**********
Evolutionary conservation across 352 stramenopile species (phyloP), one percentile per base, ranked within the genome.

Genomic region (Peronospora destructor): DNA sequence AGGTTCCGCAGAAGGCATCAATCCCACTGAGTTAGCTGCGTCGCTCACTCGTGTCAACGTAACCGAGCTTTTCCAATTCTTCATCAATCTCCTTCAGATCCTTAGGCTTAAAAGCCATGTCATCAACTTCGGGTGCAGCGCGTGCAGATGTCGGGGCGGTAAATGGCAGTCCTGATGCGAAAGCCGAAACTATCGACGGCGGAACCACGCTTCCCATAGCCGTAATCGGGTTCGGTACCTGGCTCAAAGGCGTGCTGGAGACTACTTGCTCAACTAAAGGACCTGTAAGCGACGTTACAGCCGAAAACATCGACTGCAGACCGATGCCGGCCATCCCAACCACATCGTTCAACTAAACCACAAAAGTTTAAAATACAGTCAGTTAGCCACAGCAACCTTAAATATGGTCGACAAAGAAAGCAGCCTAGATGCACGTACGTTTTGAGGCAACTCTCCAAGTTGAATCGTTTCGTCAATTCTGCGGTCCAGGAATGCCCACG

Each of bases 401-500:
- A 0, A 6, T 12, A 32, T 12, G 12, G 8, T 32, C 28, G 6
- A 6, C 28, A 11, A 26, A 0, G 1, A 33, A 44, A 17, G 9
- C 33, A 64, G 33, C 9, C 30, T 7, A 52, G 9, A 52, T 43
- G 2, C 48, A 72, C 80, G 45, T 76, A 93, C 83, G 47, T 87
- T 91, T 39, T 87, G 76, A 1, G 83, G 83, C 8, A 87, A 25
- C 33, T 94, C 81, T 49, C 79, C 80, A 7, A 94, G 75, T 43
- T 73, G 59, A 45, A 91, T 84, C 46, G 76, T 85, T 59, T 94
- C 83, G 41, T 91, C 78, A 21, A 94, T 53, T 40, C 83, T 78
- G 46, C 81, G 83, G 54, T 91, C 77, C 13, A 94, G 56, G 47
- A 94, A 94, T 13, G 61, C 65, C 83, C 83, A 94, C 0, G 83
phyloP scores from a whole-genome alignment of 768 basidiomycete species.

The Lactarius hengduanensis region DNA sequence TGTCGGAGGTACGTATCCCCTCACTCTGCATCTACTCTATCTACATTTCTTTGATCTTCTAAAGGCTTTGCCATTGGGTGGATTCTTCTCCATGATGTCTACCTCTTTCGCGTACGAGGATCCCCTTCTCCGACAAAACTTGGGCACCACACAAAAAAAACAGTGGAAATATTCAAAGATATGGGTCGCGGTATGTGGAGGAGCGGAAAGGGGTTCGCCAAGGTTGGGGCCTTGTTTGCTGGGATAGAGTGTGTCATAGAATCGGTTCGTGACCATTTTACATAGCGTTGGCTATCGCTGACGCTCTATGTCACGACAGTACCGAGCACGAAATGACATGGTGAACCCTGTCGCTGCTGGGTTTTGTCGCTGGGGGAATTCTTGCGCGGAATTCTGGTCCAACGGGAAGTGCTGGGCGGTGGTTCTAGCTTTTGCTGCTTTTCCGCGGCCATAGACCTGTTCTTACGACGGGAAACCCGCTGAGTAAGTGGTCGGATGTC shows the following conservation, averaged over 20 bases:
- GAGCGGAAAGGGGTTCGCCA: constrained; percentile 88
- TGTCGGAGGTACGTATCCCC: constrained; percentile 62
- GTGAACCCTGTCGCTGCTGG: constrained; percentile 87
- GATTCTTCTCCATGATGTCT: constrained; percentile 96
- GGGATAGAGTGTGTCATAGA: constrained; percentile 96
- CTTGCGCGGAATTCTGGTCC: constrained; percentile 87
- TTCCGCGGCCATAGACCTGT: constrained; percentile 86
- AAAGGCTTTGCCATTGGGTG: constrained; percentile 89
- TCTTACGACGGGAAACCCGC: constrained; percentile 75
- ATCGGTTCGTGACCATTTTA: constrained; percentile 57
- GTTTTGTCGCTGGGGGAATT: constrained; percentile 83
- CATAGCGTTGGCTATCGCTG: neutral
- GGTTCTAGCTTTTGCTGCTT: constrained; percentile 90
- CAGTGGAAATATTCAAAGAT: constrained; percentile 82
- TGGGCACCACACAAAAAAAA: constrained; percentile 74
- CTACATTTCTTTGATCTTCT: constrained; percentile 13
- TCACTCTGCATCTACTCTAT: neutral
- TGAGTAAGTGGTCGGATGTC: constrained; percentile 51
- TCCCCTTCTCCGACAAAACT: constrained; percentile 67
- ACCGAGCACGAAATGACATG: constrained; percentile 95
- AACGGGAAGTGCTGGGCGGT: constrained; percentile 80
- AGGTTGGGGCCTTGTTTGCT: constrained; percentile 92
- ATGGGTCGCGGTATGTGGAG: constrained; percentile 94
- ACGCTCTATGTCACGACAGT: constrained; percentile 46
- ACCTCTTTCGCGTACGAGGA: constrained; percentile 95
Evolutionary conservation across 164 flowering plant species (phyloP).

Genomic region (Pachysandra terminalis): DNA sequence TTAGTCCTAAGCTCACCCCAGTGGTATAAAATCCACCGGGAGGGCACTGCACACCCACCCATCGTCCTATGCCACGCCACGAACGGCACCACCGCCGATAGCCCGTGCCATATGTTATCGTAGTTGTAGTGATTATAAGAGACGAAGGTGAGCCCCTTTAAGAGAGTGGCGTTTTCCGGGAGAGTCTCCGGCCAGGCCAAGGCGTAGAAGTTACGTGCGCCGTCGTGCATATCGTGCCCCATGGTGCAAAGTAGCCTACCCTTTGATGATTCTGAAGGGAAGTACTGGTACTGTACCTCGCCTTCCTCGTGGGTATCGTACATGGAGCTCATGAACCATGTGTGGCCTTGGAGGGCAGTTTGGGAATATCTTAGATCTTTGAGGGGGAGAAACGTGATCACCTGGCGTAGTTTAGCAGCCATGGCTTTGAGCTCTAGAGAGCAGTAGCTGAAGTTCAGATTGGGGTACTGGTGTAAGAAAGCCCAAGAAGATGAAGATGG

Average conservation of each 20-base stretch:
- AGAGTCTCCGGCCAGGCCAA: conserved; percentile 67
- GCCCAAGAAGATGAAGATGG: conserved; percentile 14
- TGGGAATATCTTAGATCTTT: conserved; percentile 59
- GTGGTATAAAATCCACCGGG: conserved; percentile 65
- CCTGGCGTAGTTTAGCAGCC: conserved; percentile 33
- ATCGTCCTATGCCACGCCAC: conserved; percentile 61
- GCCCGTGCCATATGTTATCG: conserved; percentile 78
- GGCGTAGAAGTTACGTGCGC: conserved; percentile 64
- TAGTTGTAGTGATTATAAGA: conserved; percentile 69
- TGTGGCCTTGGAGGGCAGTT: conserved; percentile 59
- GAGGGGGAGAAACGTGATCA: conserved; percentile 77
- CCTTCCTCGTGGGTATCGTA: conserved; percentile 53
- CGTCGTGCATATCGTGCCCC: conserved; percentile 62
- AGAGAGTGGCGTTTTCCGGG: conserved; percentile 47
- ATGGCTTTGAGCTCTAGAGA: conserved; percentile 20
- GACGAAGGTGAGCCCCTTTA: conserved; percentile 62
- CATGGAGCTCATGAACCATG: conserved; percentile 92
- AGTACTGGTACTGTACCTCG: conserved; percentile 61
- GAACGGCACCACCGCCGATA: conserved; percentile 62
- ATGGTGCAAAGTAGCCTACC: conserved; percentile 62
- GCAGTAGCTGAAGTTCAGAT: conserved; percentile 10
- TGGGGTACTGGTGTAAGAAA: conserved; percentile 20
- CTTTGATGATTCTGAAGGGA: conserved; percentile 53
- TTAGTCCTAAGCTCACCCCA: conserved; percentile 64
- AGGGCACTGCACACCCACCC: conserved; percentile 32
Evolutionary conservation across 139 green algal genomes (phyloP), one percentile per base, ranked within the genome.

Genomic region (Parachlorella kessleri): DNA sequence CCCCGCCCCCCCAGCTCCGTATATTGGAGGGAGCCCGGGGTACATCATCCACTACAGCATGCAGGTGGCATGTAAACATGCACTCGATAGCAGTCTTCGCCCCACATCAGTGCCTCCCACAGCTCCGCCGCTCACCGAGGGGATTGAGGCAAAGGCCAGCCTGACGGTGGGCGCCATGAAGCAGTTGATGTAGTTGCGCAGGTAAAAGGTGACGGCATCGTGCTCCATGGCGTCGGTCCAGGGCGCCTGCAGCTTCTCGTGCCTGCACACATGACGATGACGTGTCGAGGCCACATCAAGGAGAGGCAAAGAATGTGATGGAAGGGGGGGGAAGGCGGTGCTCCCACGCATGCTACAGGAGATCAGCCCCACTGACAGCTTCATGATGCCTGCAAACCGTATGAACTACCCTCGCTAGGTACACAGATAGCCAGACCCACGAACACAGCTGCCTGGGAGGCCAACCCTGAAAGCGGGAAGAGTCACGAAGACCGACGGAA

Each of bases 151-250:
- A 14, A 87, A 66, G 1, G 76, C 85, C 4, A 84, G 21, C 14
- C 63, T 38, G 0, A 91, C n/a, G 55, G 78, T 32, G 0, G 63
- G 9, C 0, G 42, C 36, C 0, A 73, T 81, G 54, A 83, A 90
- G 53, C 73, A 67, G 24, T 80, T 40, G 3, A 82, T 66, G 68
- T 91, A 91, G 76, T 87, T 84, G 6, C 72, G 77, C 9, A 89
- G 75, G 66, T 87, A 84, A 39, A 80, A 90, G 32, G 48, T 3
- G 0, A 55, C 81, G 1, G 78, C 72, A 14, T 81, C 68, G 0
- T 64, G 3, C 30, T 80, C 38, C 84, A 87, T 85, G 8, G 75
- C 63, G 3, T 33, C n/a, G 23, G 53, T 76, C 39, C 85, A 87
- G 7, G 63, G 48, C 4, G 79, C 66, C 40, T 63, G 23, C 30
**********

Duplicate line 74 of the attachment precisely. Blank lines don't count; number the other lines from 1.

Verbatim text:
- G 9, C 0, G 42, C 36, C 0, A 73, T 81, G 54, A 83, A 90